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PLoS One. 2008 Aug 6;3(8):e2883. doi: 10.1371/journal.pone.0002883.

Preservation of genes involved in sterol metabolism in cholesterol auxotrophs: facts and hypotheses.

Author information

1
Département de Génétique et Développement Inserm, Faculté de Médecine Paris Descartes, Institut Cochin, U567, CNRS, UMR 8104, Université Paris 5, UM 3, Paris, France.

Abstract

BACKGROUND:

It is known that primary sequences of enzymes involved in sterol biosynthesis are well conserved in organisms that produce sterols de novo. However, we provide evidence for a preservation of the corresponding genes in two animals unable to synthesize cholesterol (auxotrophs): Drosophila melanogaster and Caenorhabditis elegans.

PRINCIPAL FINDINGS:

We have been able to detect bona fide orthologs of several ERG genes in both organisms using a series of complementary approaches. We have detected strong sequence divergence between the orthologs of the nematode and of the fruitfly; they are also very divergent with respect to the orthologs in organisms able to synthesize sterols de novo (prototrophs). Interestingly, the orthologs in both the nematode and the fruitfly are still under selective pressure. It is possible that these genes, which are not involved in cholesterol synthesis anymore, have been recruited to perform different new functions. We propose a more parsimonious way to explain their accelerated evolution and subsequent stabilization. The products of ERG genes in prototrophs might be involved in several biological roles, in addition to sterol synthesis. In the case of the nematode and the fruitfly, the relevant genes would have lost their ancestral function in cholesterogenesis but would have retained the other function(s), which keep them under pressure.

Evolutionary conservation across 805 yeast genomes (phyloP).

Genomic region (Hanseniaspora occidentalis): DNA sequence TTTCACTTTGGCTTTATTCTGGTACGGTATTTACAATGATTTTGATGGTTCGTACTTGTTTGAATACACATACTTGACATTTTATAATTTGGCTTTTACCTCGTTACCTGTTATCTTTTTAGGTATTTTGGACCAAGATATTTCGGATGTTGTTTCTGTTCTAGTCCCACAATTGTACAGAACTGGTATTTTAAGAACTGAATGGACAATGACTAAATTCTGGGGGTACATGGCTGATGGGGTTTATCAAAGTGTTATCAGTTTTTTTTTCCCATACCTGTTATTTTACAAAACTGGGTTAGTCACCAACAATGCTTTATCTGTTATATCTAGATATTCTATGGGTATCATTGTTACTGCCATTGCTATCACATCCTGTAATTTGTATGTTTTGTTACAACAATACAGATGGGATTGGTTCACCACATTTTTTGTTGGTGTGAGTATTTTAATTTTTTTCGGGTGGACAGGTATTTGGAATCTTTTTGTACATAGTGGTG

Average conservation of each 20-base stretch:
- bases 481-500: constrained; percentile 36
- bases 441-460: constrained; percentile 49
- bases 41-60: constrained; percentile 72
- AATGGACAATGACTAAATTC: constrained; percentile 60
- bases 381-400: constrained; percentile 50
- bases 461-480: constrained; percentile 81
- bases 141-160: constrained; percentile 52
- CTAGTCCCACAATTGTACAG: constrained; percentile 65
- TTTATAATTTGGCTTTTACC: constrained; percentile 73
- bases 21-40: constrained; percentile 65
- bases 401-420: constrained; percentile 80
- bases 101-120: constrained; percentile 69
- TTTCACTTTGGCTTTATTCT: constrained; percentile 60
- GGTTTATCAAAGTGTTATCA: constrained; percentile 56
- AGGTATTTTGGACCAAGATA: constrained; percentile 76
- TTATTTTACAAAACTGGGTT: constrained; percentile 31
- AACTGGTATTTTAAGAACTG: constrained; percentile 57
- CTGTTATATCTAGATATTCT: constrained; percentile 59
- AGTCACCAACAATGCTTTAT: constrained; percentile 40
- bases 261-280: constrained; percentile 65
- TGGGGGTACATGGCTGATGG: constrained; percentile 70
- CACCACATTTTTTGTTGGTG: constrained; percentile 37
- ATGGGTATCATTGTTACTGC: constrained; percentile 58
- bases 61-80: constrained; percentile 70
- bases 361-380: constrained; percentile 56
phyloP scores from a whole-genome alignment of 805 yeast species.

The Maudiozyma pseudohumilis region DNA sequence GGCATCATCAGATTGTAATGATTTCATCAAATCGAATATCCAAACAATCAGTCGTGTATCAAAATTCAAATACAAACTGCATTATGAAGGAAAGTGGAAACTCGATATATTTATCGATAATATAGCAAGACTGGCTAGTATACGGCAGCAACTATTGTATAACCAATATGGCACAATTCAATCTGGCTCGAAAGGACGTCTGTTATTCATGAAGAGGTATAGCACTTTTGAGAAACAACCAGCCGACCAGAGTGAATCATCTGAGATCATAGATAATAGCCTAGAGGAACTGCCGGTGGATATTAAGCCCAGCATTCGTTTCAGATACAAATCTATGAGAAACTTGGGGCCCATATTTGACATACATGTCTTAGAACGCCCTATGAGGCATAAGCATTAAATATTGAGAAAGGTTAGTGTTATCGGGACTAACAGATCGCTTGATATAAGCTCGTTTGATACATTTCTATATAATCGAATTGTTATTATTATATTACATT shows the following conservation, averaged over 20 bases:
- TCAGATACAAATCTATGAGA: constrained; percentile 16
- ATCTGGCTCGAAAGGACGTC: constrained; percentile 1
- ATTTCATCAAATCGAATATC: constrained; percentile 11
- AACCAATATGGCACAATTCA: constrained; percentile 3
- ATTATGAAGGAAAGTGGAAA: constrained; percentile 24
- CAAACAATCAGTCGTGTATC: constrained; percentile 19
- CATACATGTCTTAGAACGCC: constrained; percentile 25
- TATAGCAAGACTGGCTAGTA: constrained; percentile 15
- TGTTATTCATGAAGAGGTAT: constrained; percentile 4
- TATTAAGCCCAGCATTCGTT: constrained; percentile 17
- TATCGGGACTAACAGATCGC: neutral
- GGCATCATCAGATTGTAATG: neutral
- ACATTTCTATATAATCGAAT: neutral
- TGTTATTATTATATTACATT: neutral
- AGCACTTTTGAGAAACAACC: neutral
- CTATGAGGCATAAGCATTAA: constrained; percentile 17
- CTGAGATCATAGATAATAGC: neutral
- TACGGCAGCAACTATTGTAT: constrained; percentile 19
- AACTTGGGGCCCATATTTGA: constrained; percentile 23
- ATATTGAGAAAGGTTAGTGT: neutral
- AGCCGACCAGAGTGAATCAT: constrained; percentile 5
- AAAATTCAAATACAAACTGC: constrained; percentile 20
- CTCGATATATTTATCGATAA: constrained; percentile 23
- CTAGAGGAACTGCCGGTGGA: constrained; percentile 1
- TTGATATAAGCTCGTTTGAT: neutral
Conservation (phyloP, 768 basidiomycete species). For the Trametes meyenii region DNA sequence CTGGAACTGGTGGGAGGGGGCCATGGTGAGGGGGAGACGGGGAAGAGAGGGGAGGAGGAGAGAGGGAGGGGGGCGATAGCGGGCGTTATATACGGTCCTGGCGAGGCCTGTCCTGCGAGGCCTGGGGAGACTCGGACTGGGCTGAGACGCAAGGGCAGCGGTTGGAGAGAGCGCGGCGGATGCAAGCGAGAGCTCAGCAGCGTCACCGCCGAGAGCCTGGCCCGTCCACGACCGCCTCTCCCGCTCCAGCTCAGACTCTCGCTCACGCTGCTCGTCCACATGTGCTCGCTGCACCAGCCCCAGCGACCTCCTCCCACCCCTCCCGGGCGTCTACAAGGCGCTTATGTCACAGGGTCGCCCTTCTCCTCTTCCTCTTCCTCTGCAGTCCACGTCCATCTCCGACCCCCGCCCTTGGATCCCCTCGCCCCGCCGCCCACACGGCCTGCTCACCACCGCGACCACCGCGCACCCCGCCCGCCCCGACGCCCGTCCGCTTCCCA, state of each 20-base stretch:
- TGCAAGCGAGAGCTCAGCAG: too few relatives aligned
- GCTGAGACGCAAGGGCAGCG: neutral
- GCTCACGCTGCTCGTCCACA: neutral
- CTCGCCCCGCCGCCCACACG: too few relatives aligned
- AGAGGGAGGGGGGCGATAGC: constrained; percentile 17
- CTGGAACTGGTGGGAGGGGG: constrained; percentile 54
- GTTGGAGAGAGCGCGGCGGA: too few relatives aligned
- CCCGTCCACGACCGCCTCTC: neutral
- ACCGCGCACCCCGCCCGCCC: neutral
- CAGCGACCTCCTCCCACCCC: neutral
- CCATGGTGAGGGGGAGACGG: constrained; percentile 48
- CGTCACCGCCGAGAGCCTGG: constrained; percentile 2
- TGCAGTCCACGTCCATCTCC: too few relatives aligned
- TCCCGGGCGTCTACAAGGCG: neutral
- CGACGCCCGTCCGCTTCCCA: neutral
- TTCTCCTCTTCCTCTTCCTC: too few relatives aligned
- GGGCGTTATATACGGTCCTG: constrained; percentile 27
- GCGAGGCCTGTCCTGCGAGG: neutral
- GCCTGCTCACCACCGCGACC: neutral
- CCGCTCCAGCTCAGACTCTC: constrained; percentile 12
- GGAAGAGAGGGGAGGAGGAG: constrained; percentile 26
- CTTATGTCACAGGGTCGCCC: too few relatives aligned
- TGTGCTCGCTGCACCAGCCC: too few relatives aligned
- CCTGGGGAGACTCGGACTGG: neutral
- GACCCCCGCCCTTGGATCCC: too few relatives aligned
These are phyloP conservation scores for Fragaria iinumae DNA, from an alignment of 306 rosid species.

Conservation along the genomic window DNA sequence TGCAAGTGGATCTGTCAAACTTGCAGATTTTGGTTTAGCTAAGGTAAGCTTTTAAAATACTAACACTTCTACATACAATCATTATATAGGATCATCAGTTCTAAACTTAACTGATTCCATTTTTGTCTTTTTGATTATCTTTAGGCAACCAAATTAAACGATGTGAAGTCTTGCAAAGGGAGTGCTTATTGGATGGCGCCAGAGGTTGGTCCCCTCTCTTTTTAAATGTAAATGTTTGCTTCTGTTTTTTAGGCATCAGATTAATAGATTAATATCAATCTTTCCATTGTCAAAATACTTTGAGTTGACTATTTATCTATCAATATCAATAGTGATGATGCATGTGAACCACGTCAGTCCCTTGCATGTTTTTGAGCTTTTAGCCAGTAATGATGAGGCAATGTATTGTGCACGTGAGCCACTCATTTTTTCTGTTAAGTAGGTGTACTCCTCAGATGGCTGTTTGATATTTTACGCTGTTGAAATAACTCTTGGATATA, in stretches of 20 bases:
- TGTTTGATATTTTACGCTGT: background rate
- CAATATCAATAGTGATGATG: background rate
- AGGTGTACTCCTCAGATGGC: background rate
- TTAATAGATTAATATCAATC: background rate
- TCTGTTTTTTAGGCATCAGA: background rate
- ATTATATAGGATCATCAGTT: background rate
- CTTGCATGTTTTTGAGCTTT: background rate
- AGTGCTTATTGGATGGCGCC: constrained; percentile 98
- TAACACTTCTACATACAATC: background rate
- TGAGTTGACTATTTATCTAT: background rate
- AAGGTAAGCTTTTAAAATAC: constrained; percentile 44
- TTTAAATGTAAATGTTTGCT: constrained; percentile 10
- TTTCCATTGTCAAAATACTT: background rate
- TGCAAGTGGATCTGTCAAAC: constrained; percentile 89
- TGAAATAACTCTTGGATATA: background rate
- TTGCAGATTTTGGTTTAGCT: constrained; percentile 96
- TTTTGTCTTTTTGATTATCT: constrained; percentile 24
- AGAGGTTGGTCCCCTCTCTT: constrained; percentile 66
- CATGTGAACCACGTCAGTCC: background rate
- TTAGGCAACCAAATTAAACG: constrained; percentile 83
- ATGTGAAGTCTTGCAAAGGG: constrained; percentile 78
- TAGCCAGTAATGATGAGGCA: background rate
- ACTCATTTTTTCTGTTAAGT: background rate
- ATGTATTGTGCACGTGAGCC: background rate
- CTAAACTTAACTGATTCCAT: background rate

CONCLUSIONS:

By exploiting microarray data we have noticed a strong expressional correlation between the orthologs of ERG24 and ERG25 in D. melanogaster and genes encoding factors involved in intracellular protein trafficking and folding and with Start1 involved in ecdysteroid synthesis. These potential functional connections are worth being explored not only in Drosophila, but also in Caenorhabditis as well as in sterol prototrophs.

PMID:
18682733
PMCID:
PMC2478713
DOI:
10.1371/journal.pone.0002883
[Indexed for MEDLINE]
Free PMC Article

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